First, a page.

III. HIS CORONATION.
1. The period selected for Jesus to be "crowned with glory and honour " was the termination of His Messiahship upon earth and His ascension to haven.
2. But how shall we describe the diadem which He wears? It is not a wreath of laurels, it is not a garland of flowers which encircled the brow of the heroes of antiquity; nor does it resemble the crowns worn by the monarchs of modern times. These, though costly and splendid, are but corruptible and fading, composed only of burnished metal and polished stones extracted from the recesses of the earth which we tread beneath our feet, whereas the Redeemer's crown is a beautiful circle of celestial light, a concentration of luminous beams above the brightness of the sun, a crown of glory which fadeth not away.
3. A part of the ceremony of coronation consists of anointing the monarch with holy oil. In concert with this ancient usage, we read prophetically of Jesus being " anointed with the oil of gladness above His fellows"; in allusion to His mediatorial superiority, and to the unmeasured unction of the Holy Ghost, which descended upon Him, for "God giveth not the Spirit by measure unto Him."
4. How exalted is His throne: the seat of happiness and glory (see Isaiah 6:1-3; Revelation 4:2-4).
5. How untarnished is His sceptre, emphatically called "a right sceptre," rightly obtained and rightly employed, the rod of universal authority, the staff of mercy surmounted by the dove, and held forth to encourage our approach.
6. Much has been said of the attire of kings at their coronation, but Christ's are not formed of the frail and lowly produce of the ermine and the silkworm, nor adorned with glittering stars of burnished metal; nor made by human art, nor assailable by the moth or the rust, nor likely to survive the wearer: no, Christ's robes are vestments of unsullied purity and uncreated light.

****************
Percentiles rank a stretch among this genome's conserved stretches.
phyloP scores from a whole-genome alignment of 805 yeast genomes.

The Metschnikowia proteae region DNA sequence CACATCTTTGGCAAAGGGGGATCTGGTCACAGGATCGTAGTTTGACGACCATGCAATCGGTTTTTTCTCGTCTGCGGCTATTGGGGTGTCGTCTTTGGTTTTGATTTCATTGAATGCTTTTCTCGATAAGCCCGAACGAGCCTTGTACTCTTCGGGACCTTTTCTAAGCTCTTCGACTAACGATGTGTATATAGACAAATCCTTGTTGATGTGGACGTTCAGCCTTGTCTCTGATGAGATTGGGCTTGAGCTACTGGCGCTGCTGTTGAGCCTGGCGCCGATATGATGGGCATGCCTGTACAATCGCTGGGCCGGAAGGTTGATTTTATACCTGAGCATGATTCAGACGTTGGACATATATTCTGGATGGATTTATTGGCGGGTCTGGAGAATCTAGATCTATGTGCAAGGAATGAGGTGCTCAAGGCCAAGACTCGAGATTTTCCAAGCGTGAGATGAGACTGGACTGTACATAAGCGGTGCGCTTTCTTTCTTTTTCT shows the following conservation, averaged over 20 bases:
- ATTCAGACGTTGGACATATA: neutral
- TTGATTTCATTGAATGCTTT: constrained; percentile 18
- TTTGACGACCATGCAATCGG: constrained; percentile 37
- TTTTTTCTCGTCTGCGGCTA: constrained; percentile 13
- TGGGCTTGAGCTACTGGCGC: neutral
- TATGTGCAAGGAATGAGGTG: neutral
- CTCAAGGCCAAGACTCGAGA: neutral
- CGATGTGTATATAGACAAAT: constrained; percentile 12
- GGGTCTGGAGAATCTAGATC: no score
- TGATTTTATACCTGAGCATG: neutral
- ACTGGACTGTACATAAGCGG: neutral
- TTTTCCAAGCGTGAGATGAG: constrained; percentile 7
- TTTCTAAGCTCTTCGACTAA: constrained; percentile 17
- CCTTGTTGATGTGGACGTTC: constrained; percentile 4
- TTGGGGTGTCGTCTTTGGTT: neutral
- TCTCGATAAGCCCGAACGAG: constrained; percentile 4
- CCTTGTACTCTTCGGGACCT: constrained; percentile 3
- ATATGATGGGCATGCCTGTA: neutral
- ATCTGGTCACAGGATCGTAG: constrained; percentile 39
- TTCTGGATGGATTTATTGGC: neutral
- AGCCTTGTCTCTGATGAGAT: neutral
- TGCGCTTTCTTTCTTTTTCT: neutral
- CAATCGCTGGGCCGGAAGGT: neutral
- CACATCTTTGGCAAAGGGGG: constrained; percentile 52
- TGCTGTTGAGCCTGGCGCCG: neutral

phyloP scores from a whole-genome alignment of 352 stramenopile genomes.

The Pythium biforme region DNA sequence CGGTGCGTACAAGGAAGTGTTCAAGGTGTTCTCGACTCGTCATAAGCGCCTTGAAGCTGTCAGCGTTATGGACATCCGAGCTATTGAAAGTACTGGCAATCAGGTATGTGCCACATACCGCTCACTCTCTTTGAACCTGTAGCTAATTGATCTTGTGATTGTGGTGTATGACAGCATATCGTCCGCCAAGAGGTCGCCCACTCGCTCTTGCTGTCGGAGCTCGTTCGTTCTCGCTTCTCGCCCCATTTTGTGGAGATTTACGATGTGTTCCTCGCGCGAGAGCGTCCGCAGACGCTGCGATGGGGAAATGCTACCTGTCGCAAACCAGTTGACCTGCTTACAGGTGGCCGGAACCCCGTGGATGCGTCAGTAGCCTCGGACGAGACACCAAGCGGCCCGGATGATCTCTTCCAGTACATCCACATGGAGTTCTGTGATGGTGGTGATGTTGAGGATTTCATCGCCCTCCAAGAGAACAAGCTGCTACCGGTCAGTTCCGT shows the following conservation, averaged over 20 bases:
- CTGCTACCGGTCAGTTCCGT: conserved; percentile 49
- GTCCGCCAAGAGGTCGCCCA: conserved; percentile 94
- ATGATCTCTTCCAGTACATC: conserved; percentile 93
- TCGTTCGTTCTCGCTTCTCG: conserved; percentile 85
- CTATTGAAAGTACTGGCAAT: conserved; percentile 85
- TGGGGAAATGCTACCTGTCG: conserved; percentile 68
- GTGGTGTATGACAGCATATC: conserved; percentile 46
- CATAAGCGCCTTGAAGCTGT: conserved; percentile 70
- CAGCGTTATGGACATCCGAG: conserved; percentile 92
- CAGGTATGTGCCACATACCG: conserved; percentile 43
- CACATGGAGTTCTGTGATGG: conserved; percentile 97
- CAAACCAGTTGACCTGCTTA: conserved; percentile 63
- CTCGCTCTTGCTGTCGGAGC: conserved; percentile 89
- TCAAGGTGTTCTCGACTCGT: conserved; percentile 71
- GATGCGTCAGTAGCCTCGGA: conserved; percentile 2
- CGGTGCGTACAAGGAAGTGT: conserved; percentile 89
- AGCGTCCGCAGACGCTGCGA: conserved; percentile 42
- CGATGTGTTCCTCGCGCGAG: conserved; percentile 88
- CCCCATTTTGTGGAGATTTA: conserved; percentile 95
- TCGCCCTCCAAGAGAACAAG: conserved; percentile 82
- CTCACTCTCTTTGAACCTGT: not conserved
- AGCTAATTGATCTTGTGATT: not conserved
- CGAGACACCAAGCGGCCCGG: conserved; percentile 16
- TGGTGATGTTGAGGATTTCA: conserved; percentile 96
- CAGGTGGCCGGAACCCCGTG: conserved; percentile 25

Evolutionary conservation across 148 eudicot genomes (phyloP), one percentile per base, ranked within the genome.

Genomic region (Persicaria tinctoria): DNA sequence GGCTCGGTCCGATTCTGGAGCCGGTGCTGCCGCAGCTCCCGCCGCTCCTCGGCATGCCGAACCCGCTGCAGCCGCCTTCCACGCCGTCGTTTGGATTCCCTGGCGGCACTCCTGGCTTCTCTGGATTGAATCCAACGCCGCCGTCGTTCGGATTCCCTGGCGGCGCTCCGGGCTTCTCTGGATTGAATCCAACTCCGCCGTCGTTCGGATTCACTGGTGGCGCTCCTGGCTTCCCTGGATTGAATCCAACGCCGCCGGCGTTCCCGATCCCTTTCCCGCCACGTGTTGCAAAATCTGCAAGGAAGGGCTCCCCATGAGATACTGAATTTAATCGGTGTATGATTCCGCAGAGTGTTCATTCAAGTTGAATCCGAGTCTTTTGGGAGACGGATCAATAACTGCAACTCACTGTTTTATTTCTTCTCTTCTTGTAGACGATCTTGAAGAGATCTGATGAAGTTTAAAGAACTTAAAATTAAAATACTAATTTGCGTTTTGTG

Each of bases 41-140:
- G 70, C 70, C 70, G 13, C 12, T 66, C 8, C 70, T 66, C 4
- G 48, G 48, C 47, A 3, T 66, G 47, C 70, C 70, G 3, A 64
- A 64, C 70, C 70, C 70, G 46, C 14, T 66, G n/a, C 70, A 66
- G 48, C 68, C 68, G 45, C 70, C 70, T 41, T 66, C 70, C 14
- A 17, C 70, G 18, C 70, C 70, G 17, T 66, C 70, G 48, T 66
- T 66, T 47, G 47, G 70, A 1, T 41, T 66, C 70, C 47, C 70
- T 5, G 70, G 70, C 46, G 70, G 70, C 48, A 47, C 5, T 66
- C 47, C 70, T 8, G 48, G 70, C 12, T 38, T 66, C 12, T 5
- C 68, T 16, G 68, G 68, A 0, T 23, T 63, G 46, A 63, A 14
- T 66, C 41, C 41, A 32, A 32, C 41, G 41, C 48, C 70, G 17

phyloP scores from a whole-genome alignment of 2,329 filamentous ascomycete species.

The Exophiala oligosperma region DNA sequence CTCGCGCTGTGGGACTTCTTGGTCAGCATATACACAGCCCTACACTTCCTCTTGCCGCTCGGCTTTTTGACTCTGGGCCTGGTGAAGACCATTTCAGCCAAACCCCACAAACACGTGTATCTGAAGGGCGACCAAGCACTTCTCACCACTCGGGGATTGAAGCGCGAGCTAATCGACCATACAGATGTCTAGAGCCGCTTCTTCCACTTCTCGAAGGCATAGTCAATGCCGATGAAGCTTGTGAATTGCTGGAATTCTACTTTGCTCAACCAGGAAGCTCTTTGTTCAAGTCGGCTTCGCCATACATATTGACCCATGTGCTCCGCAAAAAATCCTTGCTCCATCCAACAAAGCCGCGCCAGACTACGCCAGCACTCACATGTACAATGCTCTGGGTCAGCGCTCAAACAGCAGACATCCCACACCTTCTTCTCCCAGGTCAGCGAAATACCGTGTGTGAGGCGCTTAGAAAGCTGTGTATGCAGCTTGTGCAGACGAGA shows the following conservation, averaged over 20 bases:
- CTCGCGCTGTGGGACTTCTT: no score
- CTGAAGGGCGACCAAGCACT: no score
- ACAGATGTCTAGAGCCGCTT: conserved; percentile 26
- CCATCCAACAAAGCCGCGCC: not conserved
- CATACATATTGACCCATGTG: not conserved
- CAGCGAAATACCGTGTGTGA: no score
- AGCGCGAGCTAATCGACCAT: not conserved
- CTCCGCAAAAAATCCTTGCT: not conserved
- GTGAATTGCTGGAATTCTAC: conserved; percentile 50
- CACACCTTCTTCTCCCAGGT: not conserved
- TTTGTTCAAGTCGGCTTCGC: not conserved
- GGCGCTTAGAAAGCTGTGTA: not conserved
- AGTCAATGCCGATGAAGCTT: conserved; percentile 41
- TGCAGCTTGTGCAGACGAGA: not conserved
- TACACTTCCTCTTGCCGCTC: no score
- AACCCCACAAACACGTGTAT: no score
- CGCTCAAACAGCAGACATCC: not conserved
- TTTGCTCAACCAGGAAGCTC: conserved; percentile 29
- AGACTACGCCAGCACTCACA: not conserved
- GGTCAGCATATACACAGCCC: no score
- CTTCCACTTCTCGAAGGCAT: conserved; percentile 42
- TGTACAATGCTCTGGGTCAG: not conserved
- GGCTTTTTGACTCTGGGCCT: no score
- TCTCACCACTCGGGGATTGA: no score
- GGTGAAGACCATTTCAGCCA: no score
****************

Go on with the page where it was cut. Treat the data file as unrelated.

7. The last particular to be noticed is the attendants — the spectators of His glory.They are described as a number that no man can enumerate. In improving this subject —
1. Let us join the hallelujahs of the heavenly best, and hail the exaltation and coronation of our Lord.
2. Let us recollect the peculiar privileges of His subjects. They are "fellow citizens of the saints and of the household of God." As such they have a share in their Lord's affection, they have constant access to His throne, to His house, to His table; He protects them, He communes with them, supplies their wants, and will make them happy.
3. Let us not forget the duty of His people. It is incumbent on us, if we sustain this honourable appellation, to be very observant of His commands, to be very zealous for His honour, and for the extension of His kingdom upon the earth, and to be very devoted to His fear.
4. What shall we say of the enemies of our Lord the King? What I has He enemies? Is it possible that the Son of God can have a foe? Can He be opposed who laid down His life for us? Yes, there are thousands of adversaries averse to the peaceful and holy reign of the Redeemer. Who are they? I see them, not merely the ranks of avowed infidels and scoffers, but in the character of drunkards, sabbath-breakers, swearers, liars, the lewd, lovers of pleasure more than of God, self-righteous Pharisees, and the like. Oh, throw aside the weapons of)our rebellion, come as penitents to His footstool.
(W. B. Leach.)
Parallel VersesKJV: But we see Jesus, who was made a little lower than the angels for the suffering of death, crowned with glory and honour; that he by the grace of God should taste death for every man.
WEB: But we see him who has been made a little lower than the angels, Jesus, because of the suffering of death crowned with glory and honor, that by the grace of God he should taste of death for everyone.